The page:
A stroke is a brain attack which occurs when blood flow to an area of the brain is cut off. A stroke is also called a cerebrovascular accident, CVA, or a “brain attack.”
When this happens, brain cells are deprived of oxygen and they stop working. This loss of blood supply can be ischemic because of lack of blood flow, or hemorrhagic because of bleeding into brain tissue.
A stroke is a medical emergency because strokes can lead to death or permanent disability. How a person is affected by stroke depends on where the stroke occurs in the brain and how much the brain is damaged. For someone it may be a temporary weakness of an arm or leg and for someone permanent paralysis of one side of their body.
The types of strokes include:
- Ischemic stroke (part of the brain loses blood flow)
- Hemorrhagic stroke (bleeding occurs within the brain)
Listed below are stroke symptoms to be watchful and proactive about:
- Trouble with speaking and understanding. One may experience confusion, slurring of words or have difficulty in understanding speech.
- Paralysis or numbness of the face, arm or leg.
- Trouble with seeing in one or both eyes, blurred or blackened vision.
- Headache. A sudden, severe headache, which may be accompanied by vomiting, dizziness or altered consciousness.
- Trouble with walking accompanied by dizziness, loss of balance or loss of coordination.
Seek immediate medical attention if you notice any signs or symptoms of a stroke, even if they seem to fluctuate or disappear.
Think “FAST” and do the following:
Face. Ask the person to smile. Does one side of the face droop?
Arms. Ask the person to raise both arms. Does one arm drift downward? Or is one arm unable to raise up?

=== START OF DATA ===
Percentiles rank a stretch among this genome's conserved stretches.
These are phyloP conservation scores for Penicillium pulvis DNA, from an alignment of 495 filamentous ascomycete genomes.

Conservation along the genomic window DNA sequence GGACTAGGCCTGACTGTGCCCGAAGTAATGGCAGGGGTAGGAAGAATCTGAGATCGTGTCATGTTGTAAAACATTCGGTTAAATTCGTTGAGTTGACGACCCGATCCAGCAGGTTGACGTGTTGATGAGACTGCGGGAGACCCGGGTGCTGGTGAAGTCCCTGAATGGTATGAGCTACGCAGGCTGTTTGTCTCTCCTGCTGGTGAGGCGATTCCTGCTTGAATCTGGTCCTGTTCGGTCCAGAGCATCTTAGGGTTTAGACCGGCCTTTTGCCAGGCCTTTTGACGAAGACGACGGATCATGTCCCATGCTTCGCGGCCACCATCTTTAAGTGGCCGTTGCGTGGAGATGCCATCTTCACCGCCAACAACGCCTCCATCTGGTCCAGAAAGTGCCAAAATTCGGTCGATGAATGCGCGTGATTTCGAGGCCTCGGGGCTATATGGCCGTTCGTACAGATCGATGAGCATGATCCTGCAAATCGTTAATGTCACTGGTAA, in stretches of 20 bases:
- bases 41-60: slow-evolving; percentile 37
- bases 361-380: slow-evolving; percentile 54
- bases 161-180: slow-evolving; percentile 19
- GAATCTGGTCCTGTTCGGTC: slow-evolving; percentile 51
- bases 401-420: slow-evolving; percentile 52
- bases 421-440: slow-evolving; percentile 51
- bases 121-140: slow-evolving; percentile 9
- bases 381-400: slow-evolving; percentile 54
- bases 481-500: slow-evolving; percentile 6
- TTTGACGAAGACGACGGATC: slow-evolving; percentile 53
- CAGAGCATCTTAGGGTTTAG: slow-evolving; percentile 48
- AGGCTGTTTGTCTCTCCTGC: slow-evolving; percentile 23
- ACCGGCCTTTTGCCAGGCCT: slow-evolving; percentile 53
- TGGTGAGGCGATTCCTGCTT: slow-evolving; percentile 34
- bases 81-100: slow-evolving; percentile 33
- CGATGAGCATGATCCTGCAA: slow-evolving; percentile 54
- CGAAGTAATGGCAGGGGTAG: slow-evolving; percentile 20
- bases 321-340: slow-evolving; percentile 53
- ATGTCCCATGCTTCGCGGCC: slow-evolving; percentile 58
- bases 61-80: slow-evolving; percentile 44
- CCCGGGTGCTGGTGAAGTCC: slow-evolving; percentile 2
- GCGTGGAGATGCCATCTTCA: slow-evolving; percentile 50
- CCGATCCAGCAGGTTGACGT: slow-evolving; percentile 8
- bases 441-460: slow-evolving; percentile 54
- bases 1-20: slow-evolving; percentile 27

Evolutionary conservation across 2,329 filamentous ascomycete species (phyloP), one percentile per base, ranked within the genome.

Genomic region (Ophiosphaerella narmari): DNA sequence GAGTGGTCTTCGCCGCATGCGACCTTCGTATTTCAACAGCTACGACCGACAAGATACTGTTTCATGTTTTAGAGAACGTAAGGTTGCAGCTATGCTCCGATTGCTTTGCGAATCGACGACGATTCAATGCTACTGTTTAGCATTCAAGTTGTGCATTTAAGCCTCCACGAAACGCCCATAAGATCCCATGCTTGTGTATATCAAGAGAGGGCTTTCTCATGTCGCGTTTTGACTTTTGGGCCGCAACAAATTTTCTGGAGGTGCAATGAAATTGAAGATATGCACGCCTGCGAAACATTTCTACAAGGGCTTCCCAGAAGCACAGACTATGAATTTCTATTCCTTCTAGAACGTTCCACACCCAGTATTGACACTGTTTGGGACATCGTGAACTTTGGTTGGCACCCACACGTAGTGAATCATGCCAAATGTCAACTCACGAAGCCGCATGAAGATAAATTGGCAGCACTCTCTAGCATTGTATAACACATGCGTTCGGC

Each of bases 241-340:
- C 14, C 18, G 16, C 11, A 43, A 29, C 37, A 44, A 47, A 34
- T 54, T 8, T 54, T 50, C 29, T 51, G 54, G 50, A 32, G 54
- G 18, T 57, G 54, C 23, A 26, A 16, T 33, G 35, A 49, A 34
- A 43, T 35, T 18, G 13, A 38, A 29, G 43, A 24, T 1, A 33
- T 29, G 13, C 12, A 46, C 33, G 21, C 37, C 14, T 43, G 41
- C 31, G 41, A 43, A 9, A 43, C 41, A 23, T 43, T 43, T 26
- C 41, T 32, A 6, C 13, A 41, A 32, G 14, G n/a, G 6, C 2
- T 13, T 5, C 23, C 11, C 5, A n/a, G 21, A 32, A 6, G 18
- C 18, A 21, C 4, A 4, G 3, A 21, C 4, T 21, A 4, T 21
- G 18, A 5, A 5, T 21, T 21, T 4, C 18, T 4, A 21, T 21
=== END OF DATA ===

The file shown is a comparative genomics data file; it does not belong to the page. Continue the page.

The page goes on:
Speech. Ask the person to repeat a simple phrase. Is his or her speech slurred or strange?
Time. If you observe any of these signs, call for the medical emergency services. Don’t wait to see if the symptoms go away. Every minute counts. The longer a stroke goes untreated, the greater the potential for brain damage and disability.
Some factors which can increase your risk of a stroke:
Being overweight or obese
Heavy or binge drinking
Use of illicit drugs such as cocaine and methamphetamines
High blood pressure
Cigarette smoking or exposure to secondhand smoke.
High cholesterol or Diabetes
Cardiovascular disease, including heart failure, heart defects, heart infection or abnormal heart rhythm.
Personal or family history of stroke or heart attack
Did you know?
- From the onset of symptoms, there is only a 3 to 4 1/2 hour window to use clot-busting drugs (thrombolytics) to try to restore blood supply to the affected part of the brain.
In worst scenarios below are some of the complications stroke may cause:
- Paralysis or loss of muscle movement. You may become paralyzed on one side of your body, or lose control of certain muscles, such as those on one side of your face or one arm.
- Difficulty in talking or swallowing. A stroke may cause you to have less control over the way the muscles in your mouth and throat move, making it difficult for you to talk clearly (dysarthria), swallow or eat (dysphagia).
- Memory loss or thinking difficulties. Many people who have had strokes experience some memory loss or have difficulty thinking, making judgments or understanding concepts.
- Emotional problems. People who have had strokes may have more difficulty controlling their emotions, or they may develop depression.
- Pain. People who have had strokes may have pain, numbness or other strange sensations in parts of their bodies affected by stroke.
The success of treating these complications varies from person to person.
Do you know someone suffering from stroke? For more details and treatment do visit the below link of our Centre for Neurosciences: